brick terrace, dated 1658.) In that house, or the church itself, he
was visited by
Founding Fathers of the United States
Founding Fathers of the United States such as Benjamin
Franklin, Thomas Jefferson, and Thomas Paine; other American
politicians such as John Adams, who later became the second president
of the United States, and his wife Abigail; British politicians such
as Lord Lyttleton, the Earl of Shelburne,
Earl Stanhope (known as
"Citizen Stanhope"), and even the Prime Minister William Pitt;
David Hume and Adam Smith; agitators such as prison
reformer John Howard, gadfly John Horne Tooke, and husband and wife
John and Ann Jebb, who between them campaigned on expansion of the
franchise, opposition to the war with America, support for the French
Revolution, abolitionism, and an end to legal discrimination against
Roman Catholics; writers such as poet and banker Samuel Rogers;
and clergyman-mathematician Thomas Bayes, known for Bayes' theorem.
Price was fortunate in forming close friendships among his neighbours
and congregants. One was Thomas Rogers, father of the above, a
merchant turned banker who had married into a long-established
Dissenting family and lived at No. 56 the Green. More than once, Price
and the elder Rogers rode on horseback to Wales. Another was the
Rev. James Burgh, author of The Dignity of Human Nature and Thoughts
on Education, who opened his Dissenting Academy on the green in 1750
and sent his pupils to Price's sermons. Price, Rogers, and Burgh
formed a dining club, eating at each other's houses in rotation.
When in 1770 Price became morning preacher at the
Gravel Pit Chapel in
Homerton, he continued his afternoon sermons at NGUC.
52–55 Newington Green, including the houses of Price and Rogers.
This is the oldest brick terrace in London.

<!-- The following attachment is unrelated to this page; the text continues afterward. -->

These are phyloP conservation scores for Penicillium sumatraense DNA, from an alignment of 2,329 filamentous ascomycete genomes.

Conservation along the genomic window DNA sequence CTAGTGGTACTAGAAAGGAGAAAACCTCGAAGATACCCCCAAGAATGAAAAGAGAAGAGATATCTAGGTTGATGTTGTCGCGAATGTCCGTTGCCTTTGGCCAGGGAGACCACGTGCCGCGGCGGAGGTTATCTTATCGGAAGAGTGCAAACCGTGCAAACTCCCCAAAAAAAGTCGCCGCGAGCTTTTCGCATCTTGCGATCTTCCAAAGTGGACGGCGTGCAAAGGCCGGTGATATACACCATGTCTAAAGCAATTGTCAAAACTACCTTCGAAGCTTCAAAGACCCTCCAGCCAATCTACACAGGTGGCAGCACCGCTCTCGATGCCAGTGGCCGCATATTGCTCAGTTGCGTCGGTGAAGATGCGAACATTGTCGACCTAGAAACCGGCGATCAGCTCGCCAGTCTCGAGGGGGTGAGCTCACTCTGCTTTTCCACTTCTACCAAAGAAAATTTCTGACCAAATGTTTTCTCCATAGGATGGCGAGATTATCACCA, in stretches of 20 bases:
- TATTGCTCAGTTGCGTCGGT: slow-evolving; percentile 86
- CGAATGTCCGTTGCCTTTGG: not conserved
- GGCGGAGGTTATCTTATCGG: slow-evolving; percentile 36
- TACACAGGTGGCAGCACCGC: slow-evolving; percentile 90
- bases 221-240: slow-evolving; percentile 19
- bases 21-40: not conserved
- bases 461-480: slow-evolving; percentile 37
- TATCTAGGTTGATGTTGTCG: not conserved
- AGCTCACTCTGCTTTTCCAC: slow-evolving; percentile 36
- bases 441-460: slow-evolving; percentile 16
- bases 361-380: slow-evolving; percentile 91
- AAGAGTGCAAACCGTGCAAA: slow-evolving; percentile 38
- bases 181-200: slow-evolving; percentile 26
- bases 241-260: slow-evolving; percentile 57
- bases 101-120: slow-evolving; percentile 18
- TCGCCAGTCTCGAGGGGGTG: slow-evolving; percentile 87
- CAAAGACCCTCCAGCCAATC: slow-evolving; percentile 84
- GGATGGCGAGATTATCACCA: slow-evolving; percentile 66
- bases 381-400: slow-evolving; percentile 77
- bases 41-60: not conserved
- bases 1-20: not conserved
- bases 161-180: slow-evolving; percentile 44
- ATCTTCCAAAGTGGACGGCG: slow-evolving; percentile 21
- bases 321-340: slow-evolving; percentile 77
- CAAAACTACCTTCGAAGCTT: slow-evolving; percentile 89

There were many at a distance who acknowledged their debt to Price,
such as the Unitarian theologians
William Ellery Channing
William Ellery Channing and
Theophilus Lindsey, and the formidable polymath and Dissenting
clergyman, Joseph Priestley, discoverer of oxygen. When Priestley's
support of dissent led to the riots named after him, he fled
Birmingham and headed for the sanctuary of Newington Green, where
Rogers took him in.
The support Price gave to the revolt of the colonies of British North
America, arguing that the
American Revolution was justified, made his
name as a famous or notorious preacher. He rejected traditional
Christian notions of original sin and moral punishment, preaching the
perfectibility of human nature, and he wrote on theological
questions. However, his interests were wide-ranging, and during the
decades Price spent as minister of NGUC, he also wrote on finance,
economics, probability, and life insurance, being inducted into the
Royal Society in recognition of his work. On the 101st anniversary of
the Glorious Revolution, he preached a sermon titled "A Discourse on
the Love of Our Country", thus igniting a so-called "pamphlet war"
known as the Revolution Controversy, furiously debating the issues
raised by the French Revolution. Burke's rebuttal "Reflections on the
Revolution in France" attacked Price, whose friends Paine and
Wollstonecraft leapt into the fray to defend their mentor. The
reputation of Price for speaking without fear of the government on
these political and philosophical matters drew huge crowds to the
church, and were published and sold as pamphlets (i.e. publications
easily printed and circulated).
Mary Wollstonecraft (c. 1797)
Arguably the congregant Price most influenced was the early feminist
Mary Wollstonecraft, who moved her fledgling school for girls from
Islington to the Green in 1784, with the help of a "fairy
godmother" whose good auspices found her a house to rent and
twenty students to fill it. Her patron — or matron — was the
well-off Mrs Burgh, widow of the educationalist, who treated her